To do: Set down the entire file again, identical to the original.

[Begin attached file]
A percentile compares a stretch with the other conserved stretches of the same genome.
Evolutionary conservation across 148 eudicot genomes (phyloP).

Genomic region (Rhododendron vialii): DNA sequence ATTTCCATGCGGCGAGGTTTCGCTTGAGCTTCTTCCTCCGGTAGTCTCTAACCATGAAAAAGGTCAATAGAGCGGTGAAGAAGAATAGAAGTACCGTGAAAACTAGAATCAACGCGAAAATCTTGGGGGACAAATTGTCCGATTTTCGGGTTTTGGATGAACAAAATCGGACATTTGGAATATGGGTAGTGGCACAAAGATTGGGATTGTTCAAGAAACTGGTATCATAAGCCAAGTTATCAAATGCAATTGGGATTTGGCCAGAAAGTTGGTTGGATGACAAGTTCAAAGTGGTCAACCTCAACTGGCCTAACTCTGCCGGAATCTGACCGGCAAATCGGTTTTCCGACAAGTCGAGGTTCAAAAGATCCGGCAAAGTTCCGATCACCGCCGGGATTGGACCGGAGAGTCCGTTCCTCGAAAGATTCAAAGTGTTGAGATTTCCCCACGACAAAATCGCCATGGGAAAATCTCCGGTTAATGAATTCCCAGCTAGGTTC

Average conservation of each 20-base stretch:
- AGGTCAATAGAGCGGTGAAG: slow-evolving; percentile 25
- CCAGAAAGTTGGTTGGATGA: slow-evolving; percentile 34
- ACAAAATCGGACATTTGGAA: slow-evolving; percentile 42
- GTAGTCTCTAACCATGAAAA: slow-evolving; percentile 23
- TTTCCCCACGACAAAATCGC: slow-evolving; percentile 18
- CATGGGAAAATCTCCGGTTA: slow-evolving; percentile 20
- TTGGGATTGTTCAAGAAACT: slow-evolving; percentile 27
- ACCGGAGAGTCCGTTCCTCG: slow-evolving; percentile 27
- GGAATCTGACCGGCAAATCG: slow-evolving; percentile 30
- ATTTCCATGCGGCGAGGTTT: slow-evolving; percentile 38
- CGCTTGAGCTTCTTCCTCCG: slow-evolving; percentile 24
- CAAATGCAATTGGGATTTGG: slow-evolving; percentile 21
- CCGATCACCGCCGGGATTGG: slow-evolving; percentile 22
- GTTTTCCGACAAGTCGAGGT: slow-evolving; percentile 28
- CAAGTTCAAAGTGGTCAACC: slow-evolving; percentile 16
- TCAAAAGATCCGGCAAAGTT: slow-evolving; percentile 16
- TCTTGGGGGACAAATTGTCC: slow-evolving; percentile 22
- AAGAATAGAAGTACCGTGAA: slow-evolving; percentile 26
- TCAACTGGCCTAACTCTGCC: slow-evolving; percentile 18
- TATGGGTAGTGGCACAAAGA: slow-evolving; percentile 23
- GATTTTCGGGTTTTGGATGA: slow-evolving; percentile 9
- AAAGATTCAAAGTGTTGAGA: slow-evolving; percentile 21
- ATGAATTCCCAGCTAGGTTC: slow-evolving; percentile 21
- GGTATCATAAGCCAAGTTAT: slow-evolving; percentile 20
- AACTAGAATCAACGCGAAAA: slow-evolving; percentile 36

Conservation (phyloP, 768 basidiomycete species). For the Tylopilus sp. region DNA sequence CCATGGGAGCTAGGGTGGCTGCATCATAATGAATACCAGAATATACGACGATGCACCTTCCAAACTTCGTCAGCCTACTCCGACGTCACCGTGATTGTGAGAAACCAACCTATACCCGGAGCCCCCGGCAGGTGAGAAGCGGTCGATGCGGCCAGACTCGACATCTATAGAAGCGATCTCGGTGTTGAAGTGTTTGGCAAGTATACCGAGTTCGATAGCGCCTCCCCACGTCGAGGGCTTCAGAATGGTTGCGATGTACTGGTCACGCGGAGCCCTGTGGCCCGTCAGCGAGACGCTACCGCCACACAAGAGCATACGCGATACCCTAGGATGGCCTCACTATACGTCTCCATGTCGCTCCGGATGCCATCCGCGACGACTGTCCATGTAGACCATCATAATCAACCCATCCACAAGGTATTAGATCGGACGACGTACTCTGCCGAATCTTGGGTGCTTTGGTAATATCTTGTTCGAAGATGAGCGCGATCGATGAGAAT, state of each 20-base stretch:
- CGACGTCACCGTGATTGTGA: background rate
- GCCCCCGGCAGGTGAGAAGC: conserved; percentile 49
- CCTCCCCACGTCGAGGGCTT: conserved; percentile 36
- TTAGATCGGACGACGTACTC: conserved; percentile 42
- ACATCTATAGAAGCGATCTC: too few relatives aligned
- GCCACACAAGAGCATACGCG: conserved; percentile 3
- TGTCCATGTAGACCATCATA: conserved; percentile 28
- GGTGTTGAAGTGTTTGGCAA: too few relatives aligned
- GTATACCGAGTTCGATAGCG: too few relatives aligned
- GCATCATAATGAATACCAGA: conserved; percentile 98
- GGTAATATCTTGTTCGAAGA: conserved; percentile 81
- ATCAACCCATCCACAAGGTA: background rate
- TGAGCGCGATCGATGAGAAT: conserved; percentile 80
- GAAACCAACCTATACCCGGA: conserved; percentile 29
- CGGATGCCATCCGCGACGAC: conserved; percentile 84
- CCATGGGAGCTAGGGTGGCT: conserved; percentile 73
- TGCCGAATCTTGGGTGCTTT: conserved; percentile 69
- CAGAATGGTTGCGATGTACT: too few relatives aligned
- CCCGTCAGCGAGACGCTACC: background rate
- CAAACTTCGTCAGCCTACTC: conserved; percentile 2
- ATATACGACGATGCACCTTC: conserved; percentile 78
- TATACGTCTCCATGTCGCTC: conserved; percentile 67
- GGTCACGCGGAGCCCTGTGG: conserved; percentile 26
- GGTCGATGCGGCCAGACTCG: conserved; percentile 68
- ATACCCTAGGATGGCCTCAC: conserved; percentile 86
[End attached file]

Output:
A percentile compares a stretch with the other conserved stretches of the same genome.
Evolutionary conservation across 148 eudicot genomes (phyloP).

Genomic region (Rhododendron vialii): DNA sequence ATTTCCATGCGGCGAGGTTTCGCTTGAGCTTCTTCCTCCGGTAGTCTCTAACCATGAAAAAGGTCAATAGAGCGGTGAAGAAGAATAGAAGTACCGTGAAAACTAGAATCAACGCGAAAATCTTGGGGGACAAATTGTCCGATTTTCGGGTTTTGGATGAACAAAATCGGACATTTGGAATATGGGTAGTGGCACAAAGATTGGGATTGTTCAAGAAACTGGTATCATAAGCCAAGTTATCAAATGCAATTGGGATTTGGCCAGAAAGTTGGTTGGATGACAAGTTCAAAGTGGTCAACCTCAACTGGCCTAACTCTGCCGGAATCTGACCGGCAAATCGGTTTTCCGACAAGTCGAGGTTCAAAAGATCCGGCAAAGTTCCGATCACCGCCGGGATTGGACCGGAGAGTCCGTTCCTCGAAAGATTCAAAGTGTTGAGATTTCCCCACGACAAAATCGCCATGGGAAAATCTCCGGTTAATGAATTCCCAGCTAGGTTC

Average conservation of each 20-base stretch:
- AGGTCAATAGAGCGGTGAAG: slow-evolving; percentile 25
- CCAGAAAGTTGGTTGGATGA: slow-evolving; percentile 34
- ACAAAATCGGACATTTGGAA: slow-evolving; percentile 42
- GTAGTCTCTAACCATGAAAA: slow-evolving; percentile 23
- TTTCCCCACGACAAAATCGC: slow-evolving; percentile 18
- CATGGGAAAATCTCCGGTTA: slow-evolving; percentile 20
- TTGGGATTGTTCAAGAAACT: slow-evolving; percentile 27
- ACCGGAGAGTCCGTTCCTCG: slow-evolving; percentile 27
- GGAATCTGACCGGCAAATCG: slow-evolving; percentile 30
- ATTTCCATGCGGCGAGGTTT: slow-evolving; percentile 38
- CGCTTGAGCTTCTTCCTCCG: slow-evolving; percentile 24
- CAAATGCAATTGGGATTTGG: slow-evolving; percentile 21
- CCGATCACCGCCGGGATTGG: slow-evolving; percentile 22
- GTTTTCCGACAAGTCGAGGT: slow-evolving; percentile 28
- CAAGTTCAAAGTGGTCAACC: slow-evolving; percentile 16
- TCAAAAGATCCGGCAAAGTT: slow-evolving; percentile 16
- TCTTGGGGGACAAATTGTCC: slow-evolving; percentile 22
- AAGAATAGAAGTACCGTGAA: slow-evolving; percentile 26
- TCAACTGGCCTAACTCTGCC: slow-evolving; percentile 18
- TATGGGTAGTGGCACAAAGA: slow-evolving; percentile 23
- GATTTTCGGGTTTTGGATGA: slow-evolving; percentile 9
- AAAGATTCAAAGTGTTGAGA: slow-evolving; percentile 21
- ATGAATTCCCAGCTAGGTTC: slow-evolving; percentile 21
- GGTATCATAAGCCAAGTTAT: slow-evolving; percentile 20
- AACTAGAATCAACGCGAAAA: slow-evolving; percentile 36

Conservation (phyloP, 768 basidiomycete species). For the Tylopilus sp. region DNA sequence CCATGGGAGCTAGGGTGGCTGCATCATAATGAATACCAGAATATACGACGATGCACCTTCCAAACTTCGTCAGCCTACTCCGACGTCACCGTGATTGTGAGAAACCAACCTATACCCGGAGCCCCCGGCAGGTGAGAAGCGGTCGATGCGGCCAGACTCGACATCTATAGAAGCGATCTCGGTGTTGAAGTGTTTGGCAAGTATACCGAGTTCGATAGCGCCTCCCCACGTCGAGGGCTTCAGAATGGTTGCGATGTACTGGTCACGCGGAGCCCTGTGGCCCGTCAGCGAGACGCTACCGCCACACAAGAGCATACGCGATACCCTAGGATGGCCTCACTATACGTCTCCATGTCGCTCCGGATGCCATCCGCGACGACTGTCCATGTAGACCATCATAATCAACCCATCCACAAGGTATTAGATCGGACGACGTACTCTGCCGAATCTTGGGTGCTTTGGTAATATCTTGTTCGAAGATGAGCGCGATCGATGAGAAT, state of each 20-base stretch:
- CGACGTCACCGTGATTGTGA: background rate
- GCCCCCGGCAGGTGAGAAGC: conserved; percentile 49
- CCTCCCCACGTCGAGGGCTT: conserved; percentile 36
- TTAGATCGGACGACGTACTC: conserved; percentile 42
- ACATCTATAGAAGCGATCTC: too few relatives aligned
- GCCACACAAGAGCATACGCG: conserved; percentile 3
- TGTCCATGTAGACCATCATA: conserved; percentile 28
- GGTGTTGAAGTGTTTGGCAA: too few relatives aligned
- GTATACCGAGTTCGATAGCG: too few relatives aligned
- GCATCATAATGAATACCAGA: conserved; percentile 98
- GGTAATATCTTGTTCGAAGA: conserved; percentile 81
- ATCAACCCATCCACAAGGTA: background rate
- TGAGCGCGATCGATGAGAAT: conserved; percentile 80
- GAAACCAACCTATACCCGGA: conserved; percentile 29
- CGGATGCCATCCGCGACGAC: conserved; percentile 84
- CCATGGGAGCTAGGGTGGCT: conserved; percentile 73
- TGCCGAATCTTGGGTGCTTT: conserved; percentile 69
- CAGAATGGTTGCGATGTACT: too few relatives aligned
- CCCGTCAGCGAGACGCTACC: background rate
- CAAACTTCGTCAGCCTACTC: conserved; percentile 2
- ATATACGACGATGCACCTTC: conserved; percentile 78
- TATACGTCTCCATGTCGCTC: conserved; percentile 67
- GGTCACGCGGAGCCCTGTGG: conserved; percentile 26
- GGTCGATGCGGCCAGACTCG: conserved; percentile 68
- ATACCCTAGGATGGCCTCAC: conserved; percentile 86